While there are places where it can certainly be utilized, I would estimate that less than 35% of Canadian Tire stores can be easily accessed by trucks with longer trailers, based on their urban location. The real application would be in main warehouse to secondary ones (where everything is organized to go to specific stores), or up and down the 401.

    And like Walmart’s Supercab from 5 years ago, it may not become something that sees widespread use. (Manitoulin Trucking is the only company that I am aware of of successfully using a fleet of Supercabs, mainly in northern Ontario. See them often in my hometown of Timmins).

    I drove a transport. But the road was too long.
    Now I drive a transit bus, and the road is full of idiots.

    • The driver would need to be special licensed for operating a trailer that length. If this length trailer is used for rail, and then between distribution centers where they have the capability to receive and offload a 60′ trailer, great idea, however DO NOT try to deliver into some of these older locations that have difficulty enough receiving a 53′ trailer, much less a 60′ trailer.

  • Oh this ought to be good watching the new Canadians trying to safely pull a 60 ft. trailer. Most have trouble with just a dump truck. Way to go Ontario and Quebec on the Safety on our highways. What a bunch of crap!!!!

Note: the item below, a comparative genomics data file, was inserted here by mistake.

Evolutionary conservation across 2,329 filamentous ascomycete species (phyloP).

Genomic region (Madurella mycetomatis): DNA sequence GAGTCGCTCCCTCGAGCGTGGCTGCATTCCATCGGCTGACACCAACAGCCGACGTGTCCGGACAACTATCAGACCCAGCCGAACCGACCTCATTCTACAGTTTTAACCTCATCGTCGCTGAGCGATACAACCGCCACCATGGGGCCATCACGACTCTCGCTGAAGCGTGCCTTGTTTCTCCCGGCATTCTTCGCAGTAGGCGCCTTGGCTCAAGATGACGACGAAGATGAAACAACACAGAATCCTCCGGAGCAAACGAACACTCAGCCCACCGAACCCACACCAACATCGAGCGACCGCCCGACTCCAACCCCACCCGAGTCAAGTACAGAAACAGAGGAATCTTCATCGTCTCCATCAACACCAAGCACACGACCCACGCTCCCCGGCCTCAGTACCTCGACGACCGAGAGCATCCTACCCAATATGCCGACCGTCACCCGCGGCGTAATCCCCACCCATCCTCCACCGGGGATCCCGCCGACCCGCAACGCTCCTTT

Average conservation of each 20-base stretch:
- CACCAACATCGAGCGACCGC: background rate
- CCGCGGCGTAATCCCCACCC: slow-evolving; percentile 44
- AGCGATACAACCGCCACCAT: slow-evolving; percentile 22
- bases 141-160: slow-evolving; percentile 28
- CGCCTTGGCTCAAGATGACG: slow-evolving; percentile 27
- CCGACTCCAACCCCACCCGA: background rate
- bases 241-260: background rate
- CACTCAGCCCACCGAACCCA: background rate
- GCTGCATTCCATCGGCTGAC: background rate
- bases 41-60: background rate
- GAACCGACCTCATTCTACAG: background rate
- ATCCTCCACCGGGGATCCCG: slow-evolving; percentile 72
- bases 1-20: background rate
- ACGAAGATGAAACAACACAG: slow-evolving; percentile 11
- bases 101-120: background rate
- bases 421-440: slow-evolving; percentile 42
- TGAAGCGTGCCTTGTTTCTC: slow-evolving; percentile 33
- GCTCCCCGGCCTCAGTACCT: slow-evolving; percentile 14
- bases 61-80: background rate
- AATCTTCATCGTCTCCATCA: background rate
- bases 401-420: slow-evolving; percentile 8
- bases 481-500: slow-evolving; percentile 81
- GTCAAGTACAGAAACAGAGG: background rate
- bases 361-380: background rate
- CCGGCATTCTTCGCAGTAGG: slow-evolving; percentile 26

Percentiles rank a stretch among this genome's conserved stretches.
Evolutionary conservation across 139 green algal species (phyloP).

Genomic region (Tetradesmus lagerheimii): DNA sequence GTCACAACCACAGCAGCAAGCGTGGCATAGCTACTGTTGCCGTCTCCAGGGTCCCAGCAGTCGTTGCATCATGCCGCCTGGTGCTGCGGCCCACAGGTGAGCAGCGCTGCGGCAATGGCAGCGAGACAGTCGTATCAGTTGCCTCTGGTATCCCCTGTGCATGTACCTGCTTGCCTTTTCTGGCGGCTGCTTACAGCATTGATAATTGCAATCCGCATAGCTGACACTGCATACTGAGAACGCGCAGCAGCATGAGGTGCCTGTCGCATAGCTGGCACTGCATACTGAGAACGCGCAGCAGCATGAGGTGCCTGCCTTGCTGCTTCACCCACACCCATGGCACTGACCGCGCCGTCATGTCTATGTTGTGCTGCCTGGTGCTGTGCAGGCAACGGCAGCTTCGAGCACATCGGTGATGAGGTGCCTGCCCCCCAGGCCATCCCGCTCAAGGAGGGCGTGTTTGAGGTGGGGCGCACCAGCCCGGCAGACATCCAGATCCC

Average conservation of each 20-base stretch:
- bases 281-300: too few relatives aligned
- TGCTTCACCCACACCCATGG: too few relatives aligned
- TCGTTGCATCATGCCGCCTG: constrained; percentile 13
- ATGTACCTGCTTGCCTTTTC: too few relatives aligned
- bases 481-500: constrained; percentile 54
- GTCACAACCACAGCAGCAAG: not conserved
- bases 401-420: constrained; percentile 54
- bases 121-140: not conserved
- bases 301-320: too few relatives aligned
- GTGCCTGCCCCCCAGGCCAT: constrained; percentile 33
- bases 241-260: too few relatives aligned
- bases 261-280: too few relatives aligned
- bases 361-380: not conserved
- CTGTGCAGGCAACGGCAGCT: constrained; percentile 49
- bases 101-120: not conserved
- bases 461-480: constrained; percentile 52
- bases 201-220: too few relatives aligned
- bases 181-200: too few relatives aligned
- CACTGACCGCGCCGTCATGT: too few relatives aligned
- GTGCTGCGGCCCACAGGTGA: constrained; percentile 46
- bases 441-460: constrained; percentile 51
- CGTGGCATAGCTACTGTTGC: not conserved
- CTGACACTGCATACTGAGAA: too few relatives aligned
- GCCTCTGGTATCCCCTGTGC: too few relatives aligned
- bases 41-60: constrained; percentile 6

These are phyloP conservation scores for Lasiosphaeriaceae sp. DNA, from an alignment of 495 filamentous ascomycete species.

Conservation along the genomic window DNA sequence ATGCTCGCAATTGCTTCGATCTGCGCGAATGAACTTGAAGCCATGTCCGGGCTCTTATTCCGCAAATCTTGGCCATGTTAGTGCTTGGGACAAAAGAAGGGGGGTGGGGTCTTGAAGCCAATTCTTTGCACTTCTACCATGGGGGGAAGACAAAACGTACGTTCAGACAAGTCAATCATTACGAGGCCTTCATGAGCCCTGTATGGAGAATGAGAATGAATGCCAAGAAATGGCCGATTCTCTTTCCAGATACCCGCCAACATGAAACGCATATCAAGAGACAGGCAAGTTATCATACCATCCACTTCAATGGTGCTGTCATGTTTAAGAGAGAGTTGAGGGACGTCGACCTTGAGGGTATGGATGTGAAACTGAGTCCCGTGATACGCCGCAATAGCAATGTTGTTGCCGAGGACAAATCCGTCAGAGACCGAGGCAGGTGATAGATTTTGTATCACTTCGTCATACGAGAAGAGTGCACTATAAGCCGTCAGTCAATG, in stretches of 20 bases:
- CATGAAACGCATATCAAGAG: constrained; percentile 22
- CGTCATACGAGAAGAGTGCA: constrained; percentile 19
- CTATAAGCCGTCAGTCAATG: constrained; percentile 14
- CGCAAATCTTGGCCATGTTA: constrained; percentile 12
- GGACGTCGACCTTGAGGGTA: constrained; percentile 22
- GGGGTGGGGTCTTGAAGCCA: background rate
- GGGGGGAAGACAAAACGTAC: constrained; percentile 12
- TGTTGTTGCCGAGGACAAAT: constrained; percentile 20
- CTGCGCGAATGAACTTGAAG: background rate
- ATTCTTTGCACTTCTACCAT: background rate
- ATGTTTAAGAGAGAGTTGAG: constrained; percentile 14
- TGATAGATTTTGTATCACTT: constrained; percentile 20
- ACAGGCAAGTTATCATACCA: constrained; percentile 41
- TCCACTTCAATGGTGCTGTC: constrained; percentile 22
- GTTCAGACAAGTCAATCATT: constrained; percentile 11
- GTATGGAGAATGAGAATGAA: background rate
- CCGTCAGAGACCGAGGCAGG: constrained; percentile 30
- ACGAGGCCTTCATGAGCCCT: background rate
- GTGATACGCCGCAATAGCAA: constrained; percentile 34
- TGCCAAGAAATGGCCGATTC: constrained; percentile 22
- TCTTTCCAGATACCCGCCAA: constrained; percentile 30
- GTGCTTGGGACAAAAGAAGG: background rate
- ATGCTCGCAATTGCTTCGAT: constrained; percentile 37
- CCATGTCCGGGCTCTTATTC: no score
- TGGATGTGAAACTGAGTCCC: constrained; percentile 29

• Have a look at product labels in many Canadian Tire stores. The bulk of goods say Made in China or Made in PRC. They have been using the 53 footer shipping containers for quite awhile now dirrectly into each store. The earlier comment about cross-docking the goods at a distribution centre may not be valid. I think they get sealed in China and come directly to the stores. No body ever considers overall weight issues. Successful braking a 60 foot container on icy or slushy roads should be interesting. And when the operators lift axles to successfully turn one the remaining axles will majorly rut down the asphalt. But it’s all necessary to save CT shipping costs! Consumers will not see any savings through lower prices.